The interior has been reordered to provide first domestic accommodation and then latterly offices. A large open-well staircase with a wreathed handrail is located in the large hall behind the north entrance door and probably dates to the C18 alterations. It is clear that much of the earlier timber-framing survives beneath later decoration and partitioning and is visible both under later wall paper and projecting from walls and ceilings. On the ground floor of the western cross-wing is a former dining room lined with dark timber wainscoting topped by an enriched timber frieze and incorporating an overmantle with Ionic pilasters and moulded blind arcading with a date of 1588. It is clear that this has been reset in its present position.
The greatest significance of the building, however, is in the roof structure which allows the interpretation of the earliest development of the building. The hall was formerly open to the roof which survives virtually intact. It is of 4 bays, the middle of which lie over the body of the hall and separated by an arch-braced truss. The outer trusses have queen struts and a collar. The trusses incorporated tie beams with that at the west richly moulded on the upper 'dais' side. At the eastern low end of the hall a spere truss marks the separation of the hall from the bay of the screen's passage. There are two tiers of purlins and a ridge-piece with wind braces to the lower part.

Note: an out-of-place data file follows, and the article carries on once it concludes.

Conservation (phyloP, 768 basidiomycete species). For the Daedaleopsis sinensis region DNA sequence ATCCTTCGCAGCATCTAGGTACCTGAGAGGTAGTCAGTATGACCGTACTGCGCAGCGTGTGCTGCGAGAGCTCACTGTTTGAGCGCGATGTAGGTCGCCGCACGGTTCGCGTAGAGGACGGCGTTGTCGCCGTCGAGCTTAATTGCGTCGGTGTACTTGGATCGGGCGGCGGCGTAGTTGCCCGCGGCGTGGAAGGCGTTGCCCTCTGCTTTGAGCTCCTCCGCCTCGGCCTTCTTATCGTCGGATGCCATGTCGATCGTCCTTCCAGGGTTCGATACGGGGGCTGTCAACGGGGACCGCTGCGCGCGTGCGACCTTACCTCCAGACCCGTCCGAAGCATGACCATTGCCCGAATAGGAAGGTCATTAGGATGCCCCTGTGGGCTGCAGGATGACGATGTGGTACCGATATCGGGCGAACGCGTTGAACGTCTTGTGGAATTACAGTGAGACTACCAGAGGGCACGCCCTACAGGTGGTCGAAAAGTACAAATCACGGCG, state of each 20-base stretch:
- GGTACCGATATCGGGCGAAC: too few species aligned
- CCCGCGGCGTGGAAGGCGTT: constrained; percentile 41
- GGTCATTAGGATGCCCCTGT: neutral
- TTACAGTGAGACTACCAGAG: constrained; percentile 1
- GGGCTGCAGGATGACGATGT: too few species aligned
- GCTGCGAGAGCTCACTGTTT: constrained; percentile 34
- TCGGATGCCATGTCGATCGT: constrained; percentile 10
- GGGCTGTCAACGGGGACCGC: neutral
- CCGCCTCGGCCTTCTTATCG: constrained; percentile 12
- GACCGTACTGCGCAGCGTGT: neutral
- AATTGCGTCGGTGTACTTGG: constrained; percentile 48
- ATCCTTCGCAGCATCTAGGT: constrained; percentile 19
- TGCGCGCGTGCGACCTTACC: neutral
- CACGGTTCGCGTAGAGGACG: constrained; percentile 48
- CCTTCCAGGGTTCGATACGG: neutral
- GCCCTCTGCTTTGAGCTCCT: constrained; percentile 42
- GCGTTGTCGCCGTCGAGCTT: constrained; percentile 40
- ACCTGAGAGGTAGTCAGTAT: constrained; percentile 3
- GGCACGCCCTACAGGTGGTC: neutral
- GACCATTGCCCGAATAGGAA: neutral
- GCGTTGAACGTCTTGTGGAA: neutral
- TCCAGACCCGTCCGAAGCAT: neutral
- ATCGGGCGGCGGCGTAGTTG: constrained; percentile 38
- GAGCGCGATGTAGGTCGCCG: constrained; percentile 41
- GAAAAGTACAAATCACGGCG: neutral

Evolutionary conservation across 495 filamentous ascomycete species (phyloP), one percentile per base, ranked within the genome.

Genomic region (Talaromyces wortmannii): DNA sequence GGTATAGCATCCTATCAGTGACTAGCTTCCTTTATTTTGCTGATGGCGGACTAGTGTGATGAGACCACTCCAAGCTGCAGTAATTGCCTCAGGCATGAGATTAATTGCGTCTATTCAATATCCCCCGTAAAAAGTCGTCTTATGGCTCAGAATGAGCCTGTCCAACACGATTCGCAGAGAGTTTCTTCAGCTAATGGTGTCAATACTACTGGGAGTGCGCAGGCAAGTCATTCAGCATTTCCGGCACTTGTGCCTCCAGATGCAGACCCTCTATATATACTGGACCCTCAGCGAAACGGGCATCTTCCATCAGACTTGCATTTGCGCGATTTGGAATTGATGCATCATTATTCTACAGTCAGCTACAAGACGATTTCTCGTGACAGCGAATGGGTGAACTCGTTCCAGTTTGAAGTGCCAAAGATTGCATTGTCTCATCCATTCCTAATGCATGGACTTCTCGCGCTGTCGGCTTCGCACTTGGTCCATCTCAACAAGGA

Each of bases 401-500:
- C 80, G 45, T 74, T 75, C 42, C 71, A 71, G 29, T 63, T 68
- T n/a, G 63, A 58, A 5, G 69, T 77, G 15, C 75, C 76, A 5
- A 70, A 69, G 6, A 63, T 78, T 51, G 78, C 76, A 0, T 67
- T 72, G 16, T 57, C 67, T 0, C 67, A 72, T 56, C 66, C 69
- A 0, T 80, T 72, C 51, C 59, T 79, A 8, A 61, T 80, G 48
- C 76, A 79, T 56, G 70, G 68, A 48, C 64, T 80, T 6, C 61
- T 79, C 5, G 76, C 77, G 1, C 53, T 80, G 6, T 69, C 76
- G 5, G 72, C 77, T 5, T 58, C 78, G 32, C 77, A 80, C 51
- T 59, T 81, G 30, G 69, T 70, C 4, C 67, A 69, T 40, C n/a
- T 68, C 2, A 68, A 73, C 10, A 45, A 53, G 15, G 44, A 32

The west end cross-wing is a 3-bay timber-framed structure of two storeys and part attic. The eastern cross-wing is structurally similar, although slightly shorter, with an arch-braced truss in the southern bays of the roof with simpler roof trusses to the north suggesting that there was a high status first floor room to the south open to the roof with a room of lesser status to the north. The ground floor almost certainly accommodated the buttery and pantry beyond the screens passage.
Four oriels, two of which survive, were built into the re-entrant angles between the central hall and projecting wings and are a notable feature. It has been suggested that these may have contained stairs or garderobes. To the north, now part of the complex but originally separate is a detached wing thought be to a kitchen.
The Master's House is a rare and almost unique example of a building type which was once commonly associated with hospital and infirmary sites. It is particularly notable for its early C15 date and the degree of survival despite later alterations and extensions.
Morriss, Richard K. The Master's House Ledbury
RCHM, Herefordshire, vol II, 1932
Prescott E, The English Medieval Hospital, 1992